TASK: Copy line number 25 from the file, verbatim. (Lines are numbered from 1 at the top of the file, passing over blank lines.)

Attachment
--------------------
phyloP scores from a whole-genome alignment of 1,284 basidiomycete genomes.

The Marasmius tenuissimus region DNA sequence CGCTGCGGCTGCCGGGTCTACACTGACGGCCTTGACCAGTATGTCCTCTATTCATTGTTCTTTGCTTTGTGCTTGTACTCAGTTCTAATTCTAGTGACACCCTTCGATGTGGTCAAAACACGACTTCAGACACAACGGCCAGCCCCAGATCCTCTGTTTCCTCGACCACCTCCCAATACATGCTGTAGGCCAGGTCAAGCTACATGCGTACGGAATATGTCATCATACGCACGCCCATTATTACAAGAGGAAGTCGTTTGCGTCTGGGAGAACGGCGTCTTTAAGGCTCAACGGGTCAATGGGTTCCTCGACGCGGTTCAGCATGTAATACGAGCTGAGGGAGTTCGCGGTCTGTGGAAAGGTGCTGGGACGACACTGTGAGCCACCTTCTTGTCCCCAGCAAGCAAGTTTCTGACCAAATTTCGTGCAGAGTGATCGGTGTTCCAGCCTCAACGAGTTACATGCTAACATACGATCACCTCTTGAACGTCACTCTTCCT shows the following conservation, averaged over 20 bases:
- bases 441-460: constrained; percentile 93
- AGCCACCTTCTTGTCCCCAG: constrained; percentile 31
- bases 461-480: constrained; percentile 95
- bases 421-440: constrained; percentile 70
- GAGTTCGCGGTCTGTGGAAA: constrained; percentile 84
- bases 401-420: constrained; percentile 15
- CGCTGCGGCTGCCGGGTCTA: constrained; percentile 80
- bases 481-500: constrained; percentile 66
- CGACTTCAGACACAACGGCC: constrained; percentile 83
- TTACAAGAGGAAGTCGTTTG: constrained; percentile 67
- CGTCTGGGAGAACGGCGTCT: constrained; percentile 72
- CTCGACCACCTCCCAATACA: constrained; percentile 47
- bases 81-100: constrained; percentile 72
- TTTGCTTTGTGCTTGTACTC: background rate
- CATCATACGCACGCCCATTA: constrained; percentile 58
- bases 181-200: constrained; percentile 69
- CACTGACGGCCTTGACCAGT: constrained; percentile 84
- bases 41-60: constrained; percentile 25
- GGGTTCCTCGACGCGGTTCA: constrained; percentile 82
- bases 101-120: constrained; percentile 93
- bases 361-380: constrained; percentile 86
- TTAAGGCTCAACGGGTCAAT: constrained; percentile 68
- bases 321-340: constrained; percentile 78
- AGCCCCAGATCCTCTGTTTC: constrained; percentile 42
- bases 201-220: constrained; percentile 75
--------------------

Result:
- bases 321-340: constrained; percentile 78